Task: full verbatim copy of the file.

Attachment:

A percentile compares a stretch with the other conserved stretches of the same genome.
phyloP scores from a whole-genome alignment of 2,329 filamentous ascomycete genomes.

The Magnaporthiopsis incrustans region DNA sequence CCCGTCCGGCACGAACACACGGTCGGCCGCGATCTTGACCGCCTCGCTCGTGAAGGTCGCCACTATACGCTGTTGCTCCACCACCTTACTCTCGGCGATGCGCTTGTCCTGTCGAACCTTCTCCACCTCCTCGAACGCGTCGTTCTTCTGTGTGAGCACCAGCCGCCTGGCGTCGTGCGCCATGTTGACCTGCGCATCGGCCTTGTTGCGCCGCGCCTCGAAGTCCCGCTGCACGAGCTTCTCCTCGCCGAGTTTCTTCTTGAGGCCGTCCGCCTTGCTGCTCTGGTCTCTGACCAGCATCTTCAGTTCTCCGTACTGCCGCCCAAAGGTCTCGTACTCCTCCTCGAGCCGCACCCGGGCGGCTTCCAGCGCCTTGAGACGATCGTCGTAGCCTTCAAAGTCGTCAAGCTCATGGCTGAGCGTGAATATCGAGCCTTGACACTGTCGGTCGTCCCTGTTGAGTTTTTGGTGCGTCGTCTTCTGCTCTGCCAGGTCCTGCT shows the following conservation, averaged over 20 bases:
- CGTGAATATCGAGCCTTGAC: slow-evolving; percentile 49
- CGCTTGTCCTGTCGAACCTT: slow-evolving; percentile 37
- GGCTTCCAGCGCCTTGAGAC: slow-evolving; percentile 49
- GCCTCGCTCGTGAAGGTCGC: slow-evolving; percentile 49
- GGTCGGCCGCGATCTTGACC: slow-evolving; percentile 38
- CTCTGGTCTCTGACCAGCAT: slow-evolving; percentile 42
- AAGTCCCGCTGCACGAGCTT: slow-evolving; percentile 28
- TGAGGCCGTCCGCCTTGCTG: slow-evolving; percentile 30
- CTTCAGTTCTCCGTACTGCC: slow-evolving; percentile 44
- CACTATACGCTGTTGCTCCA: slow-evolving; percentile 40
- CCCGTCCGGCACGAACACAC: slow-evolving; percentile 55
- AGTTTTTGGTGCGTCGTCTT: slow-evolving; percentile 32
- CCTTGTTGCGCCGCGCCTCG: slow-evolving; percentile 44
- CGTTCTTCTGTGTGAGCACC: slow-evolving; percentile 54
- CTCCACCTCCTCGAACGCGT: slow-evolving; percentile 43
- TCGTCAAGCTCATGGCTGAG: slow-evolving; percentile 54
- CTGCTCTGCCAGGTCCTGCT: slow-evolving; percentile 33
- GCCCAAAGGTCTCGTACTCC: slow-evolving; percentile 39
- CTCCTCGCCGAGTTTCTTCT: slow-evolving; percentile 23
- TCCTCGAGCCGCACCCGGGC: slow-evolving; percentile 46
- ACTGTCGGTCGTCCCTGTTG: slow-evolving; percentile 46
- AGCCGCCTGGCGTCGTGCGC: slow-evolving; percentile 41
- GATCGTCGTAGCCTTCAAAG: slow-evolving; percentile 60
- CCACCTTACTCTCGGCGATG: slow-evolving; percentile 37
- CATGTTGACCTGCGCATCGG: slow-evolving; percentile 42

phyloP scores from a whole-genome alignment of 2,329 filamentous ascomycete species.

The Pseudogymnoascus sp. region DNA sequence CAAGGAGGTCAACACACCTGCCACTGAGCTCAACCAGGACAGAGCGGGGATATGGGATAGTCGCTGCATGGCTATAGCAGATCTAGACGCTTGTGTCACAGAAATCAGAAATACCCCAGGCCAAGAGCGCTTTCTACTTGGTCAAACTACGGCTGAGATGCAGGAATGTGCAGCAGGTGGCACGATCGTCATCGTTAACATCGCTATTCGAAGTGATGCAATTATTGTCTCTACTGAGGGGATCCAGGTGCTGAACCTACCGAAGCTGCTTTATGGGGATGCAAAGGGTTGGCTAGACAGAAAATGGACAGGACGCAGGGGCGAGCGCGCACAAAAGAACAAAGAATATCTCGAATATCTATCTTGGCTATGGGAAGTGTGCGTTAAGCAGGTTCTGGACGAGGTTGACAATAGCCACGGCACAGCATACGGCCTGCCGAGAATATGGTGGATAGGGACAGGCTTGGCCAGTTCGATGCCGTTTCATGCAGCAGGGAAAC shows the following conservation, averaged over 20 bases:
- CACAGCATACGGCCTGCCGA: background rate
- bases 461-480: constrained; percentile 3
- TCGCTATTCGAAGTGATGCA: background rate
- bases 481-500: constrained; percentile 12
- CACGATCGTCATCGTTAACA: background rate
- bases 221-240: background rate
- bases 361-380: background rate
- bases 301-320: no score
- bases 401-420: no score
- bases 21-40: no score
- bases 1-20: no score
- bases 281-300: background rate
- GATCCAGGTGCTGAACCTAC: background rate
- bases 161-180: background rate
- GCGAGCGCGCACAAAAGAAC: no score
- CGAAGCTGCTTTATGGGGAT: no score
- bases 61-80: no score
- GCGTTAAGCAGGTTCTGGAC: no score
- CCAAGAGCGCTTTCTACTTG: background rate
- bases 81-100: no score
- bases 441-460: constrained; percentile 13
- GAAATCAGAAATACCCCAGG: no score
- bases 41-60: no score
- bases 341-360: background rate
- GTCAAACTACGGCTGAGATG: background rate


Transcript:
A percentile compares a stretch with the other conserved stretches of the same genome.
phyloP scores from a whole-genome alignment of 2,329 filamentous ascomycete genomes.

The Magnaporthiopsis incrustans region DNA sequence CCCGTCCGGCACGAACACACGGTCGGCCGCGATCTTGACCGCCTCGCTCGTGAAGGTCGCCACTATACGCTGTTGCTCCACCACCTTACTCTCGGCGATGCGCTTGTCCTGTCGAACCTTCTCCACCTCCTCGAACGCGTCGTTCTTCTGTGTGAGCACCAGCCGCCTGGCGTCGTGCGCCATGTTGACCTGCGCATCGGCCTTGTTGCGCCGCGCCTCGAAGTCCCGCTGCACGAGCTTCTCCTCGCCGAGTTTCTTCTTGAGGCCGTCCGCCTTGCTGCTCTGGTCTCTGACCAGCATCTTCAGTTCTCCGTACTGCCGCCCAAAGGTCTCGTACTCCTCCTCGAGCCGCACCCGGGCGGCTTCCAGCGCCTTGAGACGATCGTCGTAGCCTTCAAAGTCGTCAAGCTCATGGCTGAGCGTGAATATCGAGCCTTGACACTGTCGGTCGTCCCTGTTGAGTTTTTGGTGCGTCGTCTTCTGCTCTGCCAGGTCCTGCT shows the following conservation, averaged over 20 bases:
- CGTGAATATCGAGCCTTGAC: slow-evolving; percentile 49
- CGCTTGTCCTGTCGAACCTT: slow-evolving; percentile 37
- GGCTTCCAGCGCCTTGAGAC: slow-evolving; percentile 49
- GCCTCGCTCGTGAAGGTCGC: slow-evolving; percentile 49
- GGTCGGCCGCGATCTTGACC: slow-evolving; percentile 38
- CTCTGGTCTCTGACCAGCAT: slow-evolving; percentile 42
- AAGTCCCGCTGCACGAGCTT: slow-evolving; percentile 28
- TGAGGCCGTCCGCCTTGCTG: slow-evolving; percentile 30
- CTTCAGTTCTCCGTACTGCC: slow-evolving; percentile 44
- CACTATACGCTGTTGCTCCA: slow-evolving; percentile 40
- CCCGTCCGGCACGAACACAC: slow-evolving; percentile 55
- AGTTTTTGGTGCGTCGTCTT: slow-evolving; percentile 32
- CCTTGTTGCGCCGCGCCTCG: slow-evolving; percentile 44
- CGTTCTTCTGTGTGAGCACC: slow-evolving; percentile 54
- CTCCACCTCCTCGAACGCGT: slow-evolving; percentile 43
- TCGTCAAGCTCATGGCTGAG: slow-evolving; percentile 54
- CTGCTCTGCCAGGTCCTGCT: slow-evolving; percentile 33
- GCCCAAAGGTCTCGTACTCC: slow-evolving; percentile 39
- CTCCTCGCCGAGTTTCTTCT: slow-evolving; percentile 23
- TCCTCGAGCCGCACCCGGGC: slow-evolving; percentile 46
- ACTGTCGGTCGTCCCTGTTG: slow-evolving; percentile 46
- AGCCGCCTGGCGTCGTGCGC: slow-evolving; percentile 41
- GATCGTCGTAGCCTTCAAAG: slow-evolving; percentile 60
- CCACCTTACTCTCGGCGATG: slow-evolving; percentile 37
- CATGTTGACCTGCGCATCGG: slow-evolving; percentile 42

phyloP scores from a whole-genome alignment of 2,329 filamentous ascomycete species.

The Pseudogymnoascus sp. region DNA sequence CAAGGAGGTCAACACACCTGCCACTGAGCTCAACCAGGACAGAGCGGGGATATGGGATAGTCGCTGCATGGCTATAGCAGATCTAGACGCTTGTGTCACAGAAATCAGAAATACCCCAGGCCAAGAGCGCTTTCTACTTGGTCAAACTACGGCTGAGATGCAGGAATGTGCAGCAGGTGGCACGATCGTCATCGTTAACATCGCTATTCGAAGTGATGCAATTATTGTCTCTACTGAGGGGATCCAGGTGCTGAACCTACCGAAGCTGCTTTATGGGGATGCAAAGGGTTGGCTAGACAGAAAATGGACAGGACGCAGGGGCGAGCGCGCACAAAAGAACAAAGAATATCTCGAATATCTATCTTGGCTATGGGAAGTGTGCGTTAAGCAGGTTCTGGACGAGGTTGACAATAGCCACGGCACAGCATACGGCCTGCCGAGAATATGGTGGATAGGGACAGGCTTGGCCAGTTCGATGCCGTTTCATGCAGCAGGGAAAC shows the following conservation, averaged over 20 bases:
- CACAGCATACGGCCTGCCGA: background rate
- bases 461-480: constrained; percentile 3
- TCGCTATTCGAAGTGATGCA: background rate
- bases 481-500: constrained; percentile 12
- CACGATCGTCATCGTTAACA: background rate
- bases 221-240: background rate
- bases 361-380: background rate
- bases 301-320: no score
- bases 401-420: no score
- bases 21-40: no score
- bases 1-20: no score
- bases 281-300: background rate
- GATCCAGGTGCTGAACCTAC: background rate
- bases 161-180: background rate
- GCGAGCGCGCACAAAAGAAC: no score
- CGAAGCTGCTTTATGGGGAT: no score
- bases 61-80: no score
- GCGTTAAGCAGGTTCTGGAC: no score
- CCAAGAGCGCTTTCTACTTG: background rate
- bases 81-100: no score
- bases 441-460: constrained; percentile 13
- GAAATCAGAAATACCCCAGG: no score
- bases 41-60: no score
- bases 341-360: background rate
- GTCAAACTACGGCTGAGATG: background rate